Petal

1996. The original members of Kiss reunite and don full makeup for the first time in 13 years. The computer called “Deep Blue” beats Garry Kasparov at chess. The Spice Girls release “Wannabe.” Fox News Channel is launched. “Braveheart” wins the top prize at the Oscars. The Ramones play their final show. Nintendo 64 is introduced. The Summer Olympics take place in Atlanta. Madonna gives birth to her first child. Bill Clinton is elected to his second presidential term. The bands Coldplay, Belle & Sebastian, Dropkick Murphys, Linkin Park, Queens of the Stone Age, and The Shins get their start. Guitarist Ken Barton and bassist Mark Wyman had left their previous band, Suntribe, the year before, but they weren’t yet ready to hang up their instruments. They met vocalist Jessica Spiegel in her basement apartment in Portland to discuss the possibility of forming a new group. Drummer Rob Griner flew up from California to record what would become Petal’s debut CD, and the band’s first lineup was solidified. The foursome toured up and down the west coast, from the farthest reaches of northwest Washington to Los Angeles, for a few years before the schedule took its toll on Jessie, who was the first to quit the band in early 2000. Rob left soon after. Ken and Mark found another new singer and drummer, and Petal continued performing for another few years before that formation disbanded in 2001.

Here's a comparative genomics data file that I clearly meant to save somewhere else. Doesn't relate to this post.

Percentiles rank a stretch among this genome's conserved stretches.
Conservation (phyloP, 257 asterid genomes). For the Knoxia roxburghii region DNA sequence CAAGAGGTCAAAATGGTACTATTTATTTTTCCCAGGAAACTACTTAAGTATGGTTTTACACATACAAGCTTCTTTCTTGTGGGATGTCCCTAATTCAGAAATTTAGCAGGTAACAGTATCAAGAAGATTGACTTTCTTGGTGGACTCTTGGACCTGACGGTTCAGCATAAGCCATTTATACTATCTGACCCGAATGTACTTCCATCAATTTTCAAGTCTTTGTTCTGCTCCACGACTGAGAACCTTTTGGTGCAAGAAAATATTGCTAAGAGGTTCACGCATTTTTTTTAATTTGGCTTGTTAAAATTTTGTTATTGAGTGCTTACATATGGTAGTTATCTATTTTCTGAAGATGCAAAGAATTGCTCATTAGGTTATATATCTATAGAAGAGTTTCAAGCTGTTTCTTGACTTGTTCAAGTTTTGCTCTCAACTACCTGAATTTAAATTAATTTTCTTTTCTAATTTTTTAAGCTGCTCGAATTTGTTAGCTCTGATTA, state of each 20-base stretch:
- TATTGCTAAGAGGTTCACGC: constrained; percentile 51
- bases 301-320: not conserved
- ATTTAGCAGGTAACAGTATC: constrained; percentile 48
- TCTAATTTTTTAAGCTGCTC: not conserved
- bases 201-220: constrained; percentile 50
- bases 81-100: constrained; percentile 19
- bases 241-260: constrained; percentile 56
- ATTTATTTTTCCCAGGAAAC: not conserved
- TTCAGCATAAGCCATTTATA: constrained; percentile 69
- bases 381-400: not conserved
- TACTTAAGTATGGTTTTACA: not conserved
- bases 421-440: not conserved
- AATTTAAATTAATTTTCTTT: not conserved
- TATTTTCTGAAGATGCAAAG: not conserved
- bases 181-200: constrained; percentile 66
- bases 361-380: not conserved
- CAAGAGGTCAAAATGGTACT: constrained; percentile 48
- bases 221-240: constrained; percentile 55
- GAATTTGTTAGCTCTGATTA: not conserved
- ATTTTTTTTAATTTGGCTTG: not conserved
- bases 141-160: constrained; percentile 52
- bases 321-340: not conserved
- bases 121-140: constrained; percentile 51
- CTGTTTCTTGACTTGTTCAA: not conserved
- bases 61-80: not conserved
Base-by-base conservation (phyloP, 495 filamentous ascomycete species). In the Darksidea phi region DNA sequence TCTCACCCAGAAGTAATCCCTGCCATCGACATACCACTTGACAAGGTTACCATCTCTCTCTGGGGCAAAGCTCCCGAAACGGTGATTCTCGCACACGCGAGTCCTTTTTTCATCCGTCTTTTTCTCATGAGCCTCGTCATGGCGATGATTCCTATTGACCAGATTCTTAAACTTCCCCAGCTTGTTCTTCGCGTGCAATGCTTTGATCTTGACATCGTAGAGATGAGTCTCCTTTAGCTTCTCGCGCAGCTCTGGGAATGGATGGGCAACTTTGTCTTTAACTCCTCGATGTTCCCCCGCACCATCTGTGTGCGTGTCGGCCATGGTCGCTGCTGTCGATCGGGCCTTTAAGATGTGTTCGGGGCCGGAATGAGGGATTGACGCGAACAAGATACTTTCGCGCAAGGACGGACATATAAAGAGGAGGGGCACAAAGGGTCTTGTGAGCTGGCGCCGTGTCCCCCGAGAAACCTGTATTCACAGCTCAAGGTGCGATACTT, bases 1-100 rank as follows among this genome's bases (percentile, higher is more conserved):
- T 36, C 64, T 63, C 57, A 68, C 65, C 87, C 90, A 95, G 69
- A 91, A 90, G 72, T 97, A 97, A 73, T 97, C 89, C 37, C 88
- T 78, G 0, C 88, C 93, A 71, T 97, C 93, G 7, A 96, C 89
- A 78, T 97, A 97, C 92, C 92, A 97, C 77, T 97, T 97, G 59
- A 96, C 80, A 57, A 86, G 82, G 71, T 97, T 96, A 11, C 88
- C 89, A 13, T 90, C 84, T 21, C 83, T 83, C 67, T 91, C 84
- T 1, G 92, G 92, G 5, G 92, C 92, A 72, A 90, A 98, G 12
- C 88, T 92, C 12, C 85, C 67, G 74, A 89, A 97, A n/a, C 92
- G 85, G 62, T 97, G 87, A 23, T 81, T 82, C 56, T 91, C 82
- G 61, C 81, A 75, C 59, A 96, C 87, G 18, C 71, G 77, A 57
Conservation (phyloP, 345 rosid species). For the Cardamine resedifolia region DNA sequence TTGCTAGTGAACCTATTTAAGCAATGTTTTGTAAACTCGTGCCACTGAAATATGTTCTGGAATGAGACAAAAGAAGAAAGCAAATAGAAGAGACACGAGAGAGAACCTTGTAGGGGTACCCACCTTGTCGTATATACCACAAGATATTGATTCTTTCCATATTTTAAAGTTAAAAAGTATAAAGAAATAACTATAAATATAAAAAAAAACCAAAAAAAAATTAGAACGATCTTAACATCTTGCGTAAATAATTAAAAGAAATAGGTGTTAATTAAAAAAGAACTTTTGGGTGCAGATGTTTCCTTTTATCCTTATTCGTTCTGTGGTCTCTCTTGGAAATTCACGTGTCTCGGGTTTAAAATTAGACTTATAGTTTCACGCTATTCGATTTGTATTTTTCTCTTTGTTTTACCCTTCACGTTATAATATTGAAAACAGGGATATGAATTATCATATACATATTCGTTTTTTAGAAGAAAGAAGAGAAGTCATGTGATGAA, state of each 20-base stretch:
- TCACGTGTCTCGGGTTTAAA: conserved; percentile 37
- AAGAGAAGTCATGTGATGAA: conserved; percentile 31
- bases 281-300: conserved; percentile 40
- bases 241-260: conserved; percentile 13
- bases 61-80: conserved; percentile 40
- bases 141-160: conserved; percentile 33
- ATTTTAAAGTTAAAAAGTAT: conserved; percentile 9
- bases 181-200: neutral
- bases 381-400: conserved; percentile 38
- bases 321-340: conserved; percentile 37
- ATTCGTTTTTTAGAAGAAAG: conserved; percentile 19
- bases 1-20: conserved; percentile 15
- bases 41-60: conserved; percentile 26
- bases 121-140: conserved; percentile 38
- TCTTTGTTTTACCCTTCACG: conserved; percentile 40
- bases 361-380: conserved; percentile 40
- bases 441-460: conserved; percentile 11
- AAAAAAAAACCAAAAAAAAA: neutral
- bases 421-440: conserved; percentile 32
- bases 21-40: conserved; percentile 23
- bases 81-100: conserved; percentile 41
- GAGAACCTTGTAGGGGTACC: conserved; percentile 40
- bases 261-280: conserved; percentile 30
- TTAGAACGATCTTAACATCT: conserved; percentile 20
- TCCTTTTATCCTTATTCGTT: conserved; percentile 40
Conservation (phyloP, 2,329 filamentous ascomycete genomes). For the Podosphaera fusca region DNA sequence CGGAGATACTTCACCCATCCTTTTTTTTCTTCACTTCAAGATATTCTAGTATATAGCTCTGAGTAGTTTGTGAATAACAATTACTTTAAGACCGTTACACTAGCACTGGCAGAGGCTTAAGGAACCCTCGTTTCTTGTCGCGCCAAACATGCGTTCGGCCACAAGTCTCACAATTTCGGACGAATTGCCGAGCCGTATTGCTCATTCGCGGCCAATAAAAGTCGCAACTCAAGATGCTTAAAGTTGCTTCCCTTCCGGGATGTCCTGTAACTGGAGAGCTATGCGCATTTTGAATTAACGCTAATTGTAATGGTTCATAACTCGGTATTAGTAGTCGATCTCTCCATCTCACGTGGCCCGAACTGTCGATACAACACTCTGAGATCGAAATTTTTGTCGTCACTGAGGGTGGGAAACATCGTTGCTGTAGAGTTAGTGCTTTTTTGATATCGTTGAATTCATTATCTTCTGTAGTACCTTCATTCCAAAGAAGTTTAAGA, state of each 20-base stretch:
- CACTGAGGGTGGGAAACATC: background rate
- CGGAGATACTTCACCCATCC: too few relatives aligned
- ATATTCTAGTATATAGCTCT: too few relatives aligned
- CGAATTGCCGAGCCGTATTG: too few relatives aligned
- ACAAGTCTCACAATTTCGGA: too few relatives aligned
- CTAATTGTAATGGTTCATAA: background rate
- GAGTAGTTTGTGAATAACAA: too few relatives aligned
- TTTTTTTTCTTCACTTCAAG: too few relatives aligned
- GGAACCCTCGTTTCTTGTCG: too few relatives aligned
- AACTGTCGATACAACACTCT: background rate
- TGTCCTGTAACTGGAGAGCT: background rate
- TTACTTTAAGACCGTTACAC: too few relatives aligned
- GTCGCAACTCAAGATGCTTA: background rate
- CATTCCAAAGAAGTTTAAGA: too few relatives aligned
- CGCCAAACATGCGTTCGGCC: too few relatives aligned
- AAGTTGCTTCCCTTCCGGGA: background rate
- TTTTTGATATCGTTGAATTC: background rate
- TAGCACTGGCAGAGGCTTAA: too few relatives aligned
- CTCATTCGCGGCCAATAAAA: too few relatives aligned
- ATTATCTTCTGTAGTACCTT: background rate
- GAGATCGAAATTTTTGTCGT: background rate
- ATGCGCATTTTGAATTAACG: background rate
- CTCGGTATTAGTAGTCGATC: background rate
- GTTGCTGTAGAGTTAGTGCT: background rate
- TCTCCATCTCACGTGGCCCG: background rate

Mark would go on to form The Trouble With Girls with Jen Nau, who now sings with The Frequence. Ken hung up his guitar in 2001 and didn’t pick it up again for 10 years, when he was enthusiastic enough about playing again that he began recording solo work. Fast-forward to the fall of 2012, when Mark sent a message out to all his musician friends asking if anyone wanted to get together now and then to play. Jessie and Ken, as it happened, were the only two who replied. The three started practicing once a week, revising their nearly-20-year-old songs for a trio – Mark on acoustic guitar, Ken on electric guitar, and Jessie singing. Being older, wiser, and less convinced that they’re going to be rock stars means playing music now is all about having fun. The trio is currently dipping its collective toes into recording again and playing occasional shows in the Portland area. In between shows, they alternately entertain and bore the cats in the living room practice space.

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